“The people that are complaining about the masks and all this stuff, I made a comment at a meeting that, you know, you’re not the majority,” said Dennison. “You may think you are, but you’re not. You’re the majority showing up at the meetings and complaining about it, but there are a lot more people that don’t feel the same way you do.”
Christy-Bowman, the advocate who has frequently defended school officials and teachers in almost rapid-fire fashion on Facebook, said those who preferred mask mandates stayed out of the debate in part because of the pandemic.
“We don’t feel the need to stand up and speak publicly because, whether they want to admit it or not, we are the majority,” she said. “And as the majority, we don’t feel the need to get into a public shouting match with these people. We just feel like if we’re calm and send our thoughts prior to the meeting, then that’s pretty much all we need to do.”
At a glance, the 150 or so speakers who have addressed the Moore County Board of Education this year are a small fraction of the people directly involved with the schools, let alone the entire county population. Those speakers made nearly 300 public comments this year, not all of them about surveys, CRT and masks.
“I still think that there are a lot of people who aren’t on either end of this. They just want their kids to be able to go to school and be happy and enjoy their teachers,” said Roberts. “They don’t feel that there’s a problem in their school and they know that their teachers are doing the right thing and they are happy with what’s happening with their child’s education. They don’t want to get involved in the fray.”
As one would expect, there is little agreement over who represents the majority. Levy considers the 2020 election sweeping out three incumbent board members as a statement.
“The only measure of what the majority of parents feel is going to be found at the ballot box and currently, in the last election, parents clearly voted for a change in course,” he said. “So on that basis I feel that what we are doing is what the majority of parents want.”
But others are less interested in trying to discern how the majority of parents might want them to vote on each decision they make.
“I vote with my heart and mind on every issue that comes before the Board of Education. I am not a puppet of a rogue faction of a political party and am not beholden to any individual or group for financial support,” said Carter. “I am happy to listen to any new argument that comes along while always knowing there are two sides to every question. Being loud does not make you right.”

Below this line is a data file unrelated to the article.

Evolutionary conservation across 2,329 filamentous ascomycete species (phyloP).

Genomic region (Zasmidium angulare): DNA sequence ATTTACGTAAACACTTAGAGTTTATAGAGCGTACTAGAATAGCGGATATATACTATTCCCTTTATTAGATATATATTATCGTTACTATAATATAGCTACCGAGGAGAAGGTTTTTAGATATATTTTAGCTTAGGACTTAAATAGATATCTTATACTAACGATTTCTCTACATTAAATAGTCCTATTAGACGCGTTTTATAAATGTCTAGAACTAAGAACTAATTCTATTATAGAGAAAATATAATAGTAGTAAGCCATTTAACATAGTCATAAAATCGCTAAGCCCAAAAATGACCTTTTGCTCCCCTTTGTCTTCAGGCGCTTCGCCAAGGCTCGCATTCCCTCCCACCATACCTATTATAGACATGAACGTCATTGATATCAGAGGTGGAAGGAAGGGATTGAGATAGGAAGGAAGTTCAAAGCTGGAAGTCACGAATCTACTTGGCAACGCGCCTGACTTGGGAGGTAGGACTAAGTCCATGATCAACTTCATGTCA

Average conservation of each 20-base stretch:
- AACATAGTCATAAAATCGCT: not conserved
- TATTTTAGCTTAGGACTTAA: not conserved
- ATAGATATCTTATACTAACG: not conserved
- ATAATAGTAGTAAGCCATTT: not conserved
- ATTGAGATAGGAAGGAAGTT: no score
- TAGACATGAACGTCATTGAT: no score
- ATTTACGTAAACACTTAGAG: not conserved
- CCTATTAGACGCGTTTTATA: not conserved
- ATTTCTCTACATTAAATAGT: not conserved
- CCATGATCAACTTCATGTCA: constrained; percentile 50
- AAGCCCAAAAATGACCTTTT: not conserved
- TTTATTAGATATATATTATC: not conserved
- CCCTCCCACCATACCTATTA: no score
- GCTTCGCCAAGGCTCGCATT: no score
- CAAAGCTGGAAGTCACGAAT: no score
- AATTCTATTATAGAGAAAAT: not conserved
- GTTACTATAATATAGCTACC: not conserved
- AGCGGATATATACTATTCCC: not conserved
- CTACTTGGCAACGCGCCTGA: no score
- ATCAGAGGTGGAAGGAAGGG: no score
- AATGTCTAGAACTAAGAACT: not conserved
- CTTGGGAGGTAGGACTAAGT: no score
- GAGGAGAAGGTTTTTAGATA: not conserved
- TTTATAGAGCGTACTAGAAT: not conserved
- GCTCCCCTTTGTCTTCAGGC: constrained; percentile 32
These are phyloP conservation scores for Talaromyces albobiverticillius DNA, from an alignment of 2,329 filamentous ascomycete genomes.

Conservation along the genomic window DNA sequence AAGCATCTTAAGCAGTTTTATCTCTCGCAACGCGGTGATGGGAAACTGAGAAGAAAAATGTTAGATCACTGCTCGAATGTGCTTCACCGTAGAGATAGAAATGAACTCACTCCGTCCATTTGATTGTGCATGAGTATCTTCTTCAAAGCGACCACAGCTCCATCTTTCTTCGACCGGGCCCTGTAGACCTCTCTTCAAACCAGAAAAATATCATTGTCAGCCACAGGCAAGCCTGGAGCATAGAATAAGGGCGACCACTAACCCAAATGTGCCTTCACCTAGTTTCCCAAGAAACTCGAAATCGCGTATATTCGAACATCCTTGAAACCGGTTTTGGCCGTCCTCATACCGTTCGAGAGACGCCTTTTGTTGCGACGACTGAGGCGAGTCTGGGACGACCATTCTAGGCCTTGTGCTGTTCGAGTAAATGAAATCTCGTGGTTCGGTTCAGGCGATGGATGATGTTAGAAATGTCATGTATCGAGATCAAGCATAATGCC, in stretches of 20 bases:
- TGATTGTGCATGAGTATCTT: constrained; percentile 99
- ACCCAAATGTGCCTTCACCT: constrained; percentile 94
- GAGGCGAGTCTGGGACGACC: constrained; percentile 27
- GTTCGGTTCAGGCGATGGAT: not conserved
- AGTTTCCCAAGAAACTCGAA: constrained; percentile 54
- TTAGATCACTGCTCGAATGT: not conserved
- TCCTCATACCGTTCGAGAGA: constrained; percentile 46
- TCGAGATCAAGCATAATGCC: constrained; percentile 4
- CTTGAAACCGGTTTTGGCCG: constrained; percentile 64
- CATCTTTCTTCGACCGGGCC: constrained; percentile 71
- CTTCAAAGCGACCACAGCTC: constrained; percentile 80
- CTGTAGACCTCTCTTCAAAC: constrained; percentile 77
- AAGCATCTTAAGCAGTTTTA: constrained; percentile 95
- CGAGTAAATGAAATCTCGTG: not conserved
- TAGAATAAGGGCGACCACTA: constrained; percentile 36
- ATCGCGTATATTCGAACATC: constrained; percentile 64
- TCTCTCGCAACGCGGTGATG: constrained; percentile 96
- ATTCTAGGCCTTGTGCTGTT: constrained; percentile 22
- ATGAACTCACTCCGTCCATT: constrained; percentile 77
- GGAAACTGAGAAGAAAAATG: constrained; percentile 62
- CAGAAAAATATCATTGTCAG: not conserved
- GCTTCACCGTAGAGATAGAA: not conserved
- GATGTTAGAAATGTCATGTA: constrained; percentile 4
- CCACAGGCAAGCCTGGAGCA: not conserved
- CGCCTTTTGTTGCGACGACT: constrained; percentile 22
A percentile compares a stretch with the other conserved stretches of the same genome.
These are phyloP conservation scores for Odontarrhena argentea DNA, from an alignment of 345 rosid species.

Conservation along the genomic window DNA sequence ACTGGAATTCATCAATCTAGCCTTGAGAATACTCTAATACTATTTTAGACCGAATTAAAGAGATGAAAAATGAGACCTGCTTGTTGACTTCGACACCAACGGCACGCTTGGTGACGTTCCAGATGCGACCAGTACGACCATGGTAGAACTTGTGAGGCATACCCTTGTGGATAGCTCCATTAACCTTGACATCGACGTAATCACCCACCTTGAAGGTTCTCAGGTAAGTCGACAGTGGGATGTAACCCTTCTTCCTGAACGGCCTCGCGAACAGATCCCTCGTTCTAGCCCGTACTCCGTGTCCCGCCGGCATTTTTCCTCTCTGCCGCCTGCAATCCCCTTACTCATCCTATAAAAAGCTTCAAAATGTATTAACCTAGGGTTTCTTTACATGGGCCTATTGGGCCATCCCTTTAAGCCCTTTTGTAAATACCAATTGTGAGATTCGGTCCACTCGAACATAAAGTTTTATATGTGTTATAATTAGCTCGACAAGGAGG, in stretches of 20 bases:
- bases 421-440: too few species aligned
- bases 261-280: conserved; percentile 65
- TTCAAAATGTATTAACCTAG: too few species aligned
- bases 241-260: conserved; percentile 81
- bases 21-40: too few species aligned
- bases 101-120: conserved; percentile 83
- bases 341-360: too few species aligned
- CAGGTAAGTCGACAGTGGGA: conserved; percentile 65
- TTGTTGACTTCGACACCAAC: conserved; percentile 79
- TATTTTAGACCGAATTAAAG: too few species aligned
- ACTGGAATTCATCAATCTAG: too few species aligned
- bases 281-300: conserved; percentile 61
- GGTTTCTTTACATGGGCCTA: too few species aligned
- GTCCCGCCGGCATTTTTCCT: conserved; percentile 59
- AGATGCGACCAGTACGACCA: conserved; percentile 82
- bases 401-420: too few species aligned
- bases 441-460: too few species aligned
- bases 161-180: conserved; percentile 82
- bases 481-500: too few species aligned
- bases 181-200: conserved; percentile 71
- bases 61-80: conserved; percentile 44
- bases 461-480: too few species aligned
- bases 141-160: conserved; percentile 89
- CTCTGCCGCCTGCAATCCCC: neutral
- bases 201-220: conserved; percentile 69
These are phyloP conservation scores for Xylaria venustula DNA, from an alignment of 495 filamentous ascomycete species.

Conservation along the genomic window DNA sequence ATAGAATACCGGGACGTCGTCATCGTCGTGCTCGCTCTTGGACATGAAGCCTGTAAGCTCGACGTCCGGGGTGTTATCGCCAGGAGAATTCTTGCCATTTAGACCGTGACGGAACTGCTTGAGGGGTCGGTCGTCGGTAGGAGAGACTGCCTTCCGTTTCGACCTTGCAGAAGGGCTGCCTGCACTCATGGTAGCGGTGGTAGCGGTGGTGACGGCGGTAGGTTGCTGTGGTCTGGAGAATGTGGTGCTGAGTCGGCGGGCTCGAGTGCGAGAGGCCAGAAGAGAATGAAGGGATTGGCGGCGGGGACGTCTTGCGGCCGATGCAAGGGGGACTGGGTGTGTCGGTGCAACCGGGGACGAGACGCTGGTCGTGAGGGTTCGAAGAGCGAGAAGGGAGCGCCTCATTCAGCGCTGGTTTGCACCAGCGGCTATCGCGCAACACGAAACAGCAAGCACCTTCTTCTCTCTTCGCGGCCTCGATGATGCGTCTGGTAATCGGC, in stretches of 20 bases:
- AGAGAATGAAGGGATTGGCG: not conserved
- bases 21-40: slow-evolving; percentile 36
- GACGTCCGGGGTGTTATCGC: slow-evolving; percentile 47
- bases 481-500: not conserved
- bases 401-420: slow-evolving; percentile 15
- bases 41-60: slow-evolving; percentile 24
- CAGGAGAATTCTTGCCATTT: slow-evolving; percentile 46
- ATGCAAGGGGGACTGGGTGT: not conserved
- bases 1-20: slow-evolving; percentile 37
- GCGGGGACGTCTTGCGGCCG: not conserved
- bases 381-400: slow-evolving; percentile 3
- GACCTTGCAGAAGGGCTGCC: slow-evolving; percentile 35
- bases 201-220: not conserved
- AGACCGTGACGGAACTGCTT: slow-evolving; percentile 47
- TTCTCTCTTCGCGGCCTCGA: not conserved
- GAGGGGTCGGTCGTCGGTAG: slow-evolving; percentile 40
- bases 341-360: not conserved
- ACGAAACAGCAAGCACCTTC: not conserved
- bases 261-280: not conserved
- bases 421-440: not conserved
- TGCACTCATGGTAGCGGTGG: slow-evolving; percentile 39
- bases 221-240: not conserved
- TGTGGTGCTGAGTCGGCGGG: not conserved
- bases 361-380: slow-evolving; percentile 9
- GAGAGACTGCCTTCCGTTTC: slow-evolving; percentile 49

In Pursuit of ‘The Very Best’
After this past fractious year, where does public education in Moore County go now? This is, after all, an election year in which three board seats are up for election. Six candidates have filed, none of them currently serving.
Future elections aside, both sides of the ideological aisle have been frustrated by a year that saw their priorities take a backseat.
Christy-Bowman said that she’s concerned by the implications that the loss of experienced teachers has on students, especially those with special needs.
“One side wants to use them as political ammunition: ‘Look at how these people are being left behind.’ The other side wants to use them as ‘Hey, look how we’re failing,” she said.
“In the meantime, these kids are still lost, and no one is doing anything to help them move forward except their teachers, psychologists and counselors, who are all so overwhelmed they can’t even stand to get up and go to work in the morning.”
The real majority of parents may be the group Roberts mentioned, who focus on the individual schools their children attend. That would include parents like Michelle Cuthrell, who started the “Moore Good News” website this fall as a forum to show appreciation and support for specific teachers and other school staff members.
“It’s been a grueling two years for educators who have pivoted from in-person school to virtual school to hybrid school and back to in-person school again. So often these selfless servants who are constantly pouring out their lives for our students and who have embraced some of the toughest jobs in this pandemic go unseen and unappreciated,” Cuthrell said.
“Politics aren’t just dividing our community; they are dividing our entire country. But at the end of the day, no matter what side of the political spectrum we fall into, we’re all just parents and educators and board members and community members who want the very best for the students we love.”